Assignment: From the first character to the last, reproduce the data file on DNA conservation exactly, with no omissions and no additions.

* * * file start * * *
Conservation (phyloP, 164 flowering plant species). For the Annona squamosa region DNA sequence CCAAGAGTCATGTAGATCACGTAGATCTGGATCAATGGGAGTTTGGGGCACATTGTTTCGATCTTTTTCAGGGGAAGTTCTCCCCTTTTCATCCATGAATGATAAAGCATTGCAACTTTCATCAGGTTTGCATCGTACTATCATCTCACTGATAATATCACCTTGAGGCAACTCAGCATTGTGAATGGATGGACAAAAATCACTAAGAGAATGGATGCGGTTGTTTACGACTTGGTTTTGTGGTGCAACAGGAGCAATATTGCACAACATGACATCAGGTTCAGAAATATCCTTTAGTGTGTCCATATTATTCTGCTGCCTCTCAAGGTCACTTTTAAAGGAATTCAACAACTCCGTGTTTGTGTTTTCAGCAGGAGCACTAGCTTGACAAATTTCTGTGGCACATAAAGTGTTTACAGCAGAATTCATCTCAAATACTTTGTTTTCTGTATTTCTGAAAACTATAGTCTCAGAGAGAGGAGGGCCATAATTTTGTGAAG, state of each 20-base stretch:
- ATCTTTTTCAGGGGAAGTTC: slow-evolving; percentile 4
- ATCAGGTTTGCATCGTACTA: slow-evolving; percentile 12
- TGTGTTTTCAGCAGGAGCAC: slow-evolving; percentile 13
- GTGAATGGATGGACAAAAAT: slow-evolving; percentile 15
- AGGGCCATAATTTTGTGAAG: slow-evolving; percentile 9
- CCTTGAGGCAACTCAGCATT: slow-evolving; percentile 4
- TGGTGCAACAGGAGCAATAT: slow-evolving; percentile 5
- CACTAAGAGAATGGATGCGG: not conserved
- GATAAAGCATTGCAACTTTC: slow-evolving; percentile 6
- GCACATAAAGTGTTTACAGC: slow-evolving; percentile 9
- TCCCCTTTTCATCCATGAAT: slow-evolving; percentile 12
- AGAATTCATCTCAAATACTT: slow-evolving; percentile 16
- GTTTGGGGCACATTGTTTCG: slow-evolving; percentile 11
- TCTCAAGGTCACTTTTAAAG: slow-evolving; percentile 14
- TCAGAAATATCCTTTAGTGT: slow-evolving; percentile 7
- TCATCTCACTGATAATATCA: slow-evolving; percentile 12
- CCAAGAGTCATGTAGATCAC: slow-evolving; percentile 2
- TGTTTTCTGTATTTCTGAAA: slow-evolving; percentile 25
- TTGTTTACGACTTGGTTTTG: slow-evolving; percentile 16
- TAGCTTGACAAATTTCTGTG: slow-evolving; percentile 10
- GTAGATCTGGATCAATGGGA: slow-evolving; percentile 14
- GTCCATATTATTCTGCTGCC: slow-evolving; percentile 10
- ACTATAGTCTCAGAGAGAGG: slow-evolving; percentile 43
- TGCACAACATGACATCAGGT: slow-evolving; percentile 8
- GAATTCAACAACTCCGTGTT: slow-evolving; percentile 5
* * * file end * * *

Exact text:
Conservation (phyloP, 164 flowering plant species). For the Annona squamosa region DNA sequence CCAAGAGTCATGTAGATCACGTAGATCTGGATCAATGGGAGTTTGGGGCACATTGTTTCGATCTTTTTCAGGGGAAGTTCTCCCCTTTTCATCCATGAATGATAAAGCATTGCAACTTTCATCAGGTTTGCATCGTACTATCATCTCACTGATAATATCACCTTGAGGCAACTCAGCATTGTGAATGGATGGACAAAAATCACTAAGAGAATGGATGCGGTTGTTTACGACTTGGTTTTGTGGTGCAACAGGAGCAATATTGCACAACATGACATCAGGTTCAGAAATATCCTTTAGTGTGTCCATATTATTCTGCTGCCTCTCAAGGTCACTTTTAAAGGAATTCAACAACTCCGTGTTTGTGTTTTCAGCAGGAGCACTAGCTTGACAAATTTCTGTGGCACATAAAGTGTTTACAGCAGAATTCATCTCAAATACTTTGTTTTCTGTATTTCTGAAAACTATAGTCTCAGAGAGAGGAGGGCCATAATTTTGTGAAG, state of each 20-base stretch:
- ATCTTTTTCAGGGGAAGTTC: slow-evolving; percentile 4
- ATCAGGTTTGCATCGTACTA: slow-evolving; percentile 12
- TGTGTTTTCAGCAGGAGCAC: slow-evolving; percentile 13
- GTGAATGGATGGACAAAAAT: slow-evolving; percentile 15
- AGGGCCATAATTTTGTGAAG: slow-evolving; percentile 9
- CCTTGAGGCAACTCAGCATT: slow-evolving; percentile 4
- TGGTGCAACAGGAGCAATAT: slow-evolving; percentile 5
- CACTAAGAGAATGGATGCGG: not conserved
- GATAAAGCATTGCAACTTTC: slow-evolving; percentile 6
- GCACATAAAGTGTTTACAGC: slow-evolving; percentile 9
- TCCCCTTTTCATCCATGAAT: slow-evolving; percentile 12
- AGAATTCATCTCAAATACTT: slow-evolving; percentile 16
- GTTTGGGGCACATTGTTTCG: slow-evolving; percentile 11
- TCTCAAGGTCACTTTTAAAG: slow-evolving; percentile 14
- TCAGAAATATCCTTTAGTGT: slow-evolving; percentile 7
- TCATCTCACTGATAATATCA: slow-evolving; percentile 12
- CCAAGAGTCATGTAGATCAC: slow-evolving; percentile 2
- TGTTTTCTGTATTTCTGAAA: slow-evolving; percentile 25
- TTGTTTACGACTTGGTTTTG: slow-evolving; percentile 16
- TAGCTTGACAAATTTCTGTG: slow-evolving; percentile 10
- GTAGATCTGGATCAATGGGA: slow-evolving; percentile 14
- GTCCATATTATTCTGCTGCC: slow-evolving; percentile 10
- ACTATAGTCTCAGAGAGAGG: slow-evolving; percentile 43
- TGCACAACATGACATCAGGT: slow-evolving; percentile 8
- GAATTCAACAACTCCGTGTT: slow-evolving; percentile 5